It was minimal and obsolete, but still the same legal regulations finally convinced the state that formal recognition of a religious community demands an additional test of its “authenticity.” The new religious and spiritual movements that decided to compete for this status were consequently faced with an unusual situation: they were ready to consume their “right to freedom of religion,” and they were legally obliged to register themselves if they saw their activities as “religion,” but the state did not even respond to their applications for a period of more than three years. The government ended the silence of the administrative institution responsible for this task only after public protest by some groups, pressure from the press, intervention by the Slovene ombudsman, and inquiries by some foreign nongovernmental organizations. All communities with pending applications received certificates of their legal entity status according to the letter of law soon afterwards, but the (legally undefined) government’s interest in “genuine religious communities” continued more selectively. The first formal denial of registration ever in 2004 was followed by at least two other cases by 2006. Thus, the institution of a religious community finally become “a claim made by certain groups and – in some cases – contested by others [or by the state] to the right to [symbolic] privileges associated in given society with the religious label” (Greil 1996: 48).

TABLE 1: The changes in preforming and understanding of the Legal Position of Religious Communities in the Republic of Slovenia Act (1976 - 2006)

  1976 - 1990 1991 - 1999 2000 - 2006

The intention of the institution of "religious community" as performd by the Slovene state
Control over religion (as a private affair) Service duty Restriction of access

The institution of "religious community" as understood by Slovene NRMs
A civic obligation and/or handy formal frame The right to the (public) expression of freedom of religion A claim for (symbolic) religious status


The state’s changed attitude towards new religious and spiritual movements in independent Slovenia received a definitive form in 2007, when the new Religious Freedom Act was enforced (cf. Official Gazette of the Republic of Slovenia, 14/07). The regulation dismissed obligatory registration and for the first time included a technical definition of a church or other religious community, as well as the exact administrative procedure and clear criteria for registering such a group. According to these, an officially recognized church or other religious community has to prove that it has at least 100 members and 10 years of previous existence in the territory of Slovenia. The state declared these criteria appropriate and benevolent, even though they are already too high for almost 60% of all registered groups (which retain their status under the new regulations) and for 86% of all active new religious and spiritual groups regardless of their legal status.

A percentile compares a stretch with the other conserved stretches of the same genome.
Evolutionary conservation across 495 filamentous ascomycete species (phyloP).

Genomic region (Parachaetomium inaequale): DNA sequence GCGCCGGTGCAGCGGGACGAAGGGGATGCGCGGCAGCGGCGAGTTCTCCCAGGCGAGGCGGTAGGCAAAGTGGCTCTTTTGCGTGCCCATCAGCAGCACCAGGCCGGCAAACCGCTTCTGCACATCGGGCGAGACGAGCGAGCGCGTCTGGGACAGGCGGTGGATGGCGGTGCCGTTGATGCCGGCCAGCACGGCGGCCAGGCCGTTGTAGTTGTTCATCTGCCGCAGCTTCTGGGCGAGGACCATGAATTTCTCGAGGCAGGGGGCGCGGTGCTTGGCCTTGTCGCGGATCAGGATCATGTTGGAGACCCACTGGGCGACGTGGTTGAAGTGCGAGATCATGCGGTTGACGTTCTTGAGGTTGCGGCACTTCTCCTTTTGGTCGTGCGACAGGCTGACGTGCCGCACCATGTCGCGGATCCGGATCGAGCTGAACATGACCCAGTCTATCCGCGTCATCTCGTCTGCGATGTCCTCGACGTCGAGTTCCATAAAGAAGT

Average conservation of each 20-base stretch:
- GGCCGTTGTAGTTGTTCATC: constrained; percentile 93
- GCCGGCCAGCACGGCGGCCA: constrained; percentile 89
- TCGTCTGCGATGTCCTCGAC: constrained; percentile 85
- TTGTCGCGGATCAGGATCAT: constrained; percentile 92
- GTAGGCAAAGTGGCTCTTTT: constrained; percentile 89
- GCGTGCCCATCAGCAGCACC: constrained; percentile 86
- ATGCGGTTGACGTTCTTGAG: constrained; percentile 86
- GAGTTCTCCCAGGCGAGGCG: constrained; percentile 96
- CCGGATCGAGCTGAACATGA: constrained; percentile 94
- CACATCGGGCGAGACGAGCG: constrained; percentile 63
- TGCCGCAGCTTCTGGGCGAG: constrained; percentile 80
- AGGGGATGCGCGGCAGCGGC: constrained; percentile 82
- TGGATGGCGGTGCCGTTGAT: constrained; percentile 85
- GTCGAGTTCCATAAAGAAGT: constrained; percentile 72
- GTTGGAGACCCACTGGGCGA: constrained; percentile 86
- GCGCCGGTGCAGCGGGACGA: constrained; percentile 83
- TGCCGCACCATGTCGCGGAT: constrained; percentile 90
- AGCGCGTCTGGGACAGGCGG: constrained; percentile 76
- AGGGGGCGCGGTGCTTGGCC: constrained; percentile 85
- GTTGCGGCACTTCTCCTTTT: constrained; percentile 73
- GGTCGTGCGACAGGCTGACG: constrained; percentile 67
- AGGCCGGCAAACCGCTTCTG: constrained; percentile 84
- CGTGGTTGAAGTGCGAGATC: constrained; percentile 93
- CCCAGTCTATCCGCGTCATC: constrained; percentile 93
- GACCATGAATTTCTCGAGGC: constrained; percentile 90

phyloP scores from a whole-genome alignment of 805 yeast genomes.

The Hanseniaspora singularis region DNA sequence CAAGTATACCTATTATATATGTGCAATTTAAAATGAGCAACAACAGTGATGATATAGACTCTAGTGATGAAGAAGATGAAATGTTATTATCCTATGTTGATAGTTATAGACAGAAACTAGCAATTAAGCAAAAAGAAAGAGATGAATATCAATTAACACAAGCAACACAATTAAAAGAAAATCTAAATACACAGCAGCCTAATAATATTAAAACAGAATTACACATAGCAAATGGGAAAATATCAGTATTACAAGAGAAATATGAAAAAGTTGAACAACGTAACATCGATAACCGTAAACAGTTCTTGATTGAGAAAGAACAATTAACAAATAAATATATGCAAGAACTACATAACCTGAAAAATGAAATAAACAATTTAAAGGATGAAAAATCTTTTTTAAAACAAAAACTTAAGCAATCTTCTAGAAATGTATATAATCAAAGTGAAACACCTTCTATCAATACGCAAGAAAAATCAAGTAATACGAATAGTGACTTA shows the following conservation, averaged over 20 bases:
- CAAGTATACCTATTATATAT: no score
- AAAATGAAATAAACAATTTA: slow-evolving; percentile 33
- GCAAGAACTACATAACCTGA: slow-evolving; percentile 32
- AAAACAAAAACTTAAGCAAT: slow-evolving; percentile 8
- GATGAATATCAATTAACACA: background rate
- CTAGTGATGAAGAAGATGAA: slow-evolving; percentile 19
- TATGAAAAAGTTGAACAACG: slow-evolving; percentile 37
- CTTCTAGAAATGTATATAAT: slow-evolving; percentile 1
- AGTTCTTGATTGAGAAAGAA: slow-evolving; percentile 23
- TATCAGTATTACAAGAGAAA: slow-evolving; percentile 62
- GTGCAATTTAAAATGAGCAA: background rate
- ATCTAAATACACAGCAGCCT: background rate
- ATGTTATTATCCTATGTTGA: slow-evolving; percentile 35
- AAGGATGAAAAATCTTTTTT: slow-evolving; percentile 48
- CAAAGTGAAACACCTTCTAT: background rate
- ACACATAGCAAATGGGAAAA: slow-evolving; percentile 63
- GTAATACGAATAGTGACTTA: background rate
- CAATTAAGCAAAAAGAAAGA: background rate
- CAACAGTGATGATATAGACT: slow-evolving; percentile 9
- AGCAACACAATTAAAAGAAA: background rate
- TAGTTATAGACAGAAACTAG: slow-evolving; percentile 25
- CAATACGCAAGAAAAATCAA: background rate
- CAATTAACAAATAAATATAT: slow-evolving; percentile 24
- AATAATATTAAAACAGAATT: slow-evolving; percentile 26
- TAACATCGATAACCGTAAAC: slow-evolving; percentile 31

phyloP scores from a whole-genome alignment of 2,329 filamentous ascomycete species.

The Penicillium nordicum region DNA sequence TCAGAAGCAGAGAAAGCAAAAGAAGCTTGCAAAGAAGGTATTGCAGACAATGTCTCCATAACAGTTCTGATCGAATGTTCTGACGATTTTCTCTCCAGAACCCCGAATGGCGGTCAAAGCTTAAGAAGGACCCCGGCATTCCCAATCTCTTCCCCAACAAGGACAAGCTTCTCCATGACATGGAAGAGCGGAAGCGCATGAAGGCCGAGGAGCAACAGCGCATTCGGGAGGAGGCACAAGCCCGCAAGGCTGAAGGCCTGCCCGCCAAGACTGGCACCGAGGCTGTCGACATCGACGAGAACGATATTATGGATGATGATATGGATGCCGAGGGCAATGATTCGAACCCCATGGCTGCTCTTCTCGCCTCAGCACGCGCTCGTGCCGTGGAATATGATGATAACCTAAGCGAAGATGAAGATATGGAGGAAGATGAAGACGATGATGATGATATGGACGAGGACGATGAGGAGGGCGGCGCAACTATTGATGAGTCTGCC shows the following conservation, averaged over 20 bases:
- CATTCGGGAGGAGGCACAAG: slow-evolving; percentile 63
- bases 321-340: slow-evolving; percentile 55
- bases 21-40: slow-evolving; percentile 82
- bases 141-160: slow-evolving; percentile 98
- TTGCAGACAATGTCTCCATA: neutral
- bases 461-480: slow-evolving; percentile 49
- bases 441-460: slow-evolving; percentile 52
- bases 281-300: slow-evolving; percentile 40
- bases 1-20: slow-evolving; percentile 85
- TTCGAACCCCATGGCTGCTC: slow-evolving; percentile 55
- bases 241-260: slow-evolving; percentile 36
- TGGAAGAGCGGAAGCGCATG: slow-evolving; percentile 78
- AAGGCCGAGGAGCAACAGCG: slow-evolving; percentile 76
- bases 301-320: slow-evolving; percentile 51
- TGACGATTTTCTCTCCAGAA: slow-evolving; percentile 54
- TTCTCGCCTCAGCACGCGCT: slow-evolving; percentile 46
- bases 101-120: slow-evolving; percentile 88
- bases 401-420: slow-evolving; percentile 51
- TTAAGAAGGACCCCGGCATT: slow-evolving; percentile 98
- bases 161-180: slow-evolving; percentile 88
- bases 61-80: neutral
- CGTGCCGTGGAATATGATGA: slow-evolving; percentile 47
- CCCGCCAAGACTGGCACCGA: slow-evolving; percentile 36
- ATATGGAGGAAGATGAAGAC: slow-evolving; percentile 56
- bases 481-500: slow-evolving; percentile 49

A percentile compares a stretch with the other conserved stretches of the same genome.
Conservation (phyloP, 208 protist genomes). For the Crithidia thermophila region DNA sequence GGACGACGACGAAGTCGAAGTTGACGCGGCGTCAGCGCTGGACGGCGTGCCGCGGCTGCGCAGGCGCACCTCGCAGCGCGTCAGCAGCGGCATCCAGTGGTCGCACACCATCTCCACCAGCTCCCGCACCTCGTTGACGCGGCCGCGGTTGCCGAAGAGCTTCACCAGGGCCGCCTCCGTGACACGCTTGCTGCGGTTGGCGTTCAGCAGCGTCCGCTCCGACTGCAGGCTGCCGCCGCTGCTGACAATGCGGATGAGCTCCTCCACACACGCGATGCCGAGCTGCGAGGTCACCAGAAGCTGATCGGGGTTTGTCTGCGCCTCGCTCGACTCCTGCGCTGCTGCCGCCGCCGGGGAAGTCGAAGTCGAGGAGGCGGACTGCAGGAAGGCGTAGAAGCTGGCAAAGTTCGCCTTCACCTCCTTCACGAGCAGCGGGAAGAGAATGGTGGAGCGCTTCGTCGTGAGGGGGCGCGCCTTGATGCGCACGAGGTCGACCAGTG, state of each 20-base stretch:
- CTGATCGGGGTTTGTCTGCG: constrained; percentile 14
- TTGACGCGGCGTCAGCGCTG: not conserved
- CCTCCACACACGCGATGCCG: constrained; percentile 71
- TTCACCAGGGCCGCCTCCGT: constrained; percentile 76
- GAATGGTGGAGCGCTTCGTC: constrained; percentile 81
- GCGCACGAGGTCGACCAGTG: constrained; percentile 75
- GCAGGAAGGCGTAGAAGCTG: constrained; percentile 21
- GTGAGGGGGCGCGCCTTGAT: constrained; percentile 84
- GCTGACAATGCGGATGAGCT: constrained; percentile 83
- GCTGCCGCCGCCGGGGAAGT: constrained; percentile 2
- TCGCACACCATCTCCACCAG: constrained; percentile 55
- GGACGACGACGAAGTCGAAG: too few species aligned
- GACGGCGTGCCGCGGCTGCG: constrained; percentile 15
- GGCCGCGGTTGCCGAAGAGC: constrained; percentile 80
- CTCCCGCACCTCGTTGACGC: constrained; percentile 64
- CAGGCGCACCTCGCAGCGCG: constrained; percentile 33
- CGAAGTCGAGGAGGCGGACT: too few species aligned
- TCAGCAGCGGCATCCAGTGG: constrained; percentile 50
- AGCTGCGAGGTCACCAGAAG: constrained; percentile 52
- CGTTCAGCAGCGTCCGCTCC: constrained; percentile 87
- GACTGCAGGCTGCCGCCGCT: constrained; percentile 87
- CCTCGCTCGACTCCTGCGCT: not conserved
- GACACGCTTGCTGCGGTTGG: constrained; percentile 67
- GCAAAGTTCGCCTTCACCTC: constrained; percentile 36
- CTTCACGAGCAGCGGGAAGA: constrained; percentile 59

Thus, the actual outcome of “religious transition” surprisingly indicates almost complete liberalization of the field of new religious and spiritual movements. The state is not interested in the typically small and predominantly young nontraditional groups; it neither fosters nor limits their activities (except, of course, by general legal order). New religious and spiritual movements did not provoke either its doubt or its hostility, as was the case in some other European countries (for example in France, Belgium, and Germany), but simply demarcation. This outcome can also be demonstrated by the evolution of the constitutionally guaranteed equality of all religious communities. Within socialist Yugoslavia, the Slovene state operated with absolute equality. In line with this concept, every member of a particular class of legally defined social phenomena should receive an equal share of privileges (regardless of the actual differences between all members of the class). Independent, democratic Slovenia has gradually evolved a variation of the concept of relative equality. This idea anticipates the equal distribution of goods in comparable actual situations, and different distribution of goods in different actual situations. Discrimination between members of the same class is thus permitted when it is well-founded or when legislators do not act arbitrarily. The new criteria for registering “a church or other religious community” suggest that being a new religious and spiritual movement denotes a current situation not comparable to dominant and historical churches and, thus, exclusion from any state interests or resources.

Final equality of all man as interpreted by Janez from Kastva (1480), The Church of Holy Trinty, Hrastovlje, Slovenia